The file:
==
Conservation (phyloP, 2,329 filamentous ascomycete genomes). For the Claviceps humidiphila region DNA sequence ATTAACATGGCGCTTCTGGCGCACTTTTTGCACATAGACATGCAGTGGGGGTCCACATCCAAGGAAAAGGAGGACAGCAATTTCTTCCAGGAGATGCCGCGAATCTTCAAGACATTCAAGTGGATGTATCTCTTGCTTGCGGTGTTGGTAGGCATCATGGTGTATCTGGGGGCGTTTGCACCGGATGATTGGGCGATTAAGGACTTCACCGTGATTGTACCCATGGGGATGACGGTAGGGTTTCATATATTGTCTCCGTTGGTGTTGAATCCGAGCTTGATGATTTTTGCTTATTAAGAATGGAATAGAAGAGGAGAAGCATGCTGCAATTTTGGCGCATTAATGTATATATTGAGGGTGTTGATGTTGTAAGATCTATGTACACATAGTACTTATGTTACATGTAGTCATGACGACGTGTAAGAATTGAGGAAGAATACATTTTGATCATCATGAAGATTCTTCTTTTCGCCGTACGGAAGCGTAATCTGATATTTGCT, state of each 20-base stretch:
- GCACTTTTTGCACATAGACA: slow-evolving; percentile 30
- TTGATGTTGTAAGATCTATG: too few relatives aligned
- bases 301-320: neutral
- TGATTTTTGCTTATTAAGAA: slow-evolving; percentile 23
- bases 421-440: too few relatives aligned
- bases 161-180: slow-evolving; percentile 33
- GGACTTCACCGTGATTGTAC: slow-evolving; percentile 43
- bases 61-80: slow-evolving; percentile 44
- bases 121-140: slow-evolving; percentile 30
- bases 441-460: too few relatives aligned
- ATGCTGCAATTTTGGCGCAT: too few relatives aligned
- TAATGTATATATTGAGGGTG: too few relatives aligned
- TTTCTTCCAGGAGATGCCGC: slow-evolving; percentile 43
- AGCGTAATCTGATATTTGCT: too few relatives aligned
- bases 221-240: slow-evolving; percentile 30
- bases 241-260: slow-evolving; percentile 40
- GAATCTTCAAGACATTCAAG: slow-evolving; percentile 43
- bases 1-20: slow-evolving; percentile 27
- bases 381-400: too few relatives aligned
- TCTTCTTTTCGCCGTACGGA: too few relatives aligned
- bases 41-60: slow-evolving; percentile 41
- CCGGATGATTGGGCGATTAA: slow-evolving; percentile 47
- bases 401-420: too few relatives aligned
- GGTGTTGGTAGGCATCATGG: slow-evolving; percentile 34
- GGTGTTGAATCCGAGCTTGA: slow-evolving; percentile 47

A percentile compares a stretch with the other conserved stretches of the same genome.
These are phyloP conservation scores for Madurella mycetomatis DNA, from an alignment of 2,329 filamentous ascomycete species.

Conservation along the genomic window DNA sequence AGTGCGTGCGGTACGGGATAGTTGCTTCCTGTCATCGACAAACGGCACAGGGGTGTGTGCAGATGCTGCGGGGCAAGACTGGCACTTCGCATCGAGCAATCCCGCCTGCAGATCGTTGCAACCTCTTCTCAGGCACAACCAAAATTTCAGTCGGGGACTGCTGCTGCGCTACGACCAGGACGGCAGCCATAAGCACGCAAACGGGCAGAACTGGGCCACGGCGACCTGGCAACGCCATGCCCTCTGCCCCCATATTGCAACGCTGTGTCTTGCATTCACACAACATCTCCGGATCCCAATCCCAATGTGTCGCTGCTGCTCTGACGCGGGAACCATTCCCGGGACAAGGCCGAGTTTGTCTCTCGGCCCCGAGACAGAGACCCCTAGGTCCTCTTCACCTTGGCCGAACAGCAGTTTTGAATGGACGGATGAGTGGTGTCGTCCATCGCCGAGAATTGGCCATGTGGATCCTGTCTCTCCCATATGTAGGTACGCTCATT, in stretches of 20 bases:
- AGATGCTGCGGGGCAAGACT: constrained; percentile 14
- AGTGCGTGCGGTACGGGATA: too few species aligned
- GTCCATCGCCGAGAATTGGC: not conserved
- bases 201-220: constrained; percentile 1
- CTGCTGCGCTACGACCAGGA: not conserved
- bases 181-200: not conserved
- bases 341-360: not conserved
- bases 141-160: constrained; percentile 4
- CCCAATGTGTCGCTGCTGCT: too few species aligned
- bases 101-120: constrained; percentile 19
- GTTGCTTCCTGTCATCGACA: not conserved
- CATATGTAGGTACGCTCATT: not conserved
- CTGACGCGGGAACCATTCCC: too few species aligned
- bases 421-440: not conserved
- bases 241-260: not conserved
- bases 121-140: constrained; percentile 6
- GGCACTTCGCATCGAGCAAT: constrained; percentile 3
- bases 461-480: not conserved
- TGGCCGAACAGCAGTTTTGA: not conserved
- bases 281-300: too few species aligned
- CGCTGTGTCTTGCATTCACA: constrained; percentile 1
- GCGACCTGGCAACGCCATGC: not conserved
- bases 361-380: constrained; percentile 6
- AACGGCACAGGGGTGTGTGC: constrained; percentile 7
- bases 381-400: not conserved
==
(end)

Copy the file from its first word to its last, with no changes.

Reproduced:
Conservation (phyloP, 2,329 filamentous ascomycete genomes). For the Claviceps humidiphila region DNA sequence ATTAACATGGCGCTTCTGGCGCACTTTTTGCACATAGACATGCAGTGGGGGTCCACATCCAAGGAAAAGGAGGACAGCAATTTCTTCCAGGAGATGCCGCGAATCTTCAAGACATTCAAGTGGATGTATCTCTTGCTTGCGGTGTTGGTAGGCATCATGGTGTATCTGGGGGCGTTTGCACCGGATGATTGGGCGATTAAGGACTTCACCGTGATTGTACCCATGGGGATGACGGTAGGGTTTCATATATTGTCTCCGTTGGTGTTGAATCCGAGCTTGATGATTTTTGCTTATTAAGAATGGAATAGAAGAGGAGAAGCATGCTGCAATTTTGGCGCATTAATGTATATATTGAGGGTGTTGATGTTGTAAGATCTATGTACACATAGTACTTATGTTACATGTAGTCATGACGACGTGTAAGAATTGAGGAAGAATACATTTTGATCATCATGAAGATTCTTCTTTTCGCCGTACGGAAGCGTAATCTGATATTTGCT, state of each 20-base stretch:
- GCACTTTTTGCACATAGACA: slow-evolving; percentile 30
- TTGATGTTGTAAGATCTATG: too few relatives aligned
- bases 301-320: neutral
- TGATTTTTGCTTATTAAGAA: slow-evolving; percentile 23
- bases 421-440: too few relatives aligned
- bases 161-180: slow-evolving; percentile 33
- GGACTTCACCGTGATTGTAC: slow-evolving; percentile 43
- bases 61-80: slow-evolving; percentile 44
- bases 121-140: slow-evolving; percentile 30
- bases 441-460: too few relatives aligned
- ATGCTGCAATTTTGGCGCAT: too few relatives aligned
- TAATGTATATATTGAGGGTG: too few relatives aligned
- TTTCTTCCAGGAGATGCCGC: slow-evolving; percentile 43
- AGCGTAATCTGATATTTGCT: too few relatives aligned
- bases 221-240: slow-evolving; percentile 30
- bases 241-260: slow-evolving; percentile 40
- GAATCTTCAAGACATTCAAG: slow-evolving; percentile 43
- bases 1-20: slow-evolving; percentile 27
- bases 381-400: too few relatives aligned
- TCTTCTTTTCGCCGTACGGA: too few relatives aligned
- bases 41-60: slow-evolving; percentile 41
- CCGGATGATTGGGCGATTAA: slow-evolving; percentile 47
- bases 401-420: too few relatives aligned
- GGTGTTGGTAGGCATCATGG: slow-evolving; percentile 34
- GGTGTTGAATCCGAGCTTGA: slow-evolving; percentile 47

A percentile compares a stretch with the other conserved stretches of the same genome.
These are phyloP conservation scores for Madurella mycetomatis DNA, from an alignment of 2,329 filamentous ascomycete species.

Conservation along the genomic window DNA sequence AGTGCGTGCGGTACGGGATAGTTGCTTCCTGTCATCGACAAACGGCACAGGGGTGTGTGCAGATGCTGCGGGGCAAGACTGGCACTTCGCATCGAGCAATCCCGCCTGCAGATCGTTGCAACCTCTTCTCAGGCACAACCAAAATTTCAGTCGGGGACTGCTGCTGCGCTACGACCAGGACGGCAGCCATAAGCACGCAAACGGGCAGAACTGGGCCACGGCGACCTGGCAACGCCATGCCCTCTGCCCCCATATTGCAACGCTGTGTCTTGCATTCACACAACATCTCCGGATCCCAATCCCAATGTGTCGCTGCTGCTCTGACGCGGGAACCATTCCCGGGACAAGGCCGAGTTTGTCTCTCGGCCCCGAGACAGAGACCCCTAGGTCCTCTTCACCTTGGCCGAACAGCAGTTTTGAATGGACGGATGAGTGGTGTCGTCCATCGCCGAGAATTGGCCATGTGGATCCTGTCTCTCCCATATGTAGGTACGCTCATT, in stretches of 20 bases:
- AGATGCTGCGGGGCAAGACT: constrained; percentile 14
- AGTGCGTGCGGTACGGGATA: too few species aligned
- GTCCATCGCCGAGAATTGGC: not conserved
- bases 201-220: constrained; percentile 1
- CTGCTGCGCTACGACCAGGA: not conserved
- bases 181-200: not conserved
- bases 341-360: not conserved
- bases 141-160: constrained; percentile 4
- CCCAATGTGTCGCTGCTGCT: too few species aligned
- bases 101-120: constrained; percentile 19
- GTTGCTTCCTGTCATCGACA: not conserved
- CATATGTAGGTACGCTCATT: not conserved
- CTGACGCGGGAACCATTCCC: too few species aligned
- bases 421-440: not conserved
- bases 241-260: not conserved
- bases 121-140: constrained; percentile 6
- GGCACTTCGCATCGAGCAAT: constrained; percentile 3
- bases 461-480: not conserved
- TGGCCGAACAGCAGTTTTGA: not conserved
- bases 281-300: too few species aligned
- CGCTGTGTCTTGCATTCACA: constrained; percentile 1
- GCGACCTGGCAACGCCATGC: not conserved
- bases 361-380: constrained; percentile 6
- AACGGCACAGGGGTGTGTGC: constrained; percentile 7
- bases 381-400: not conserved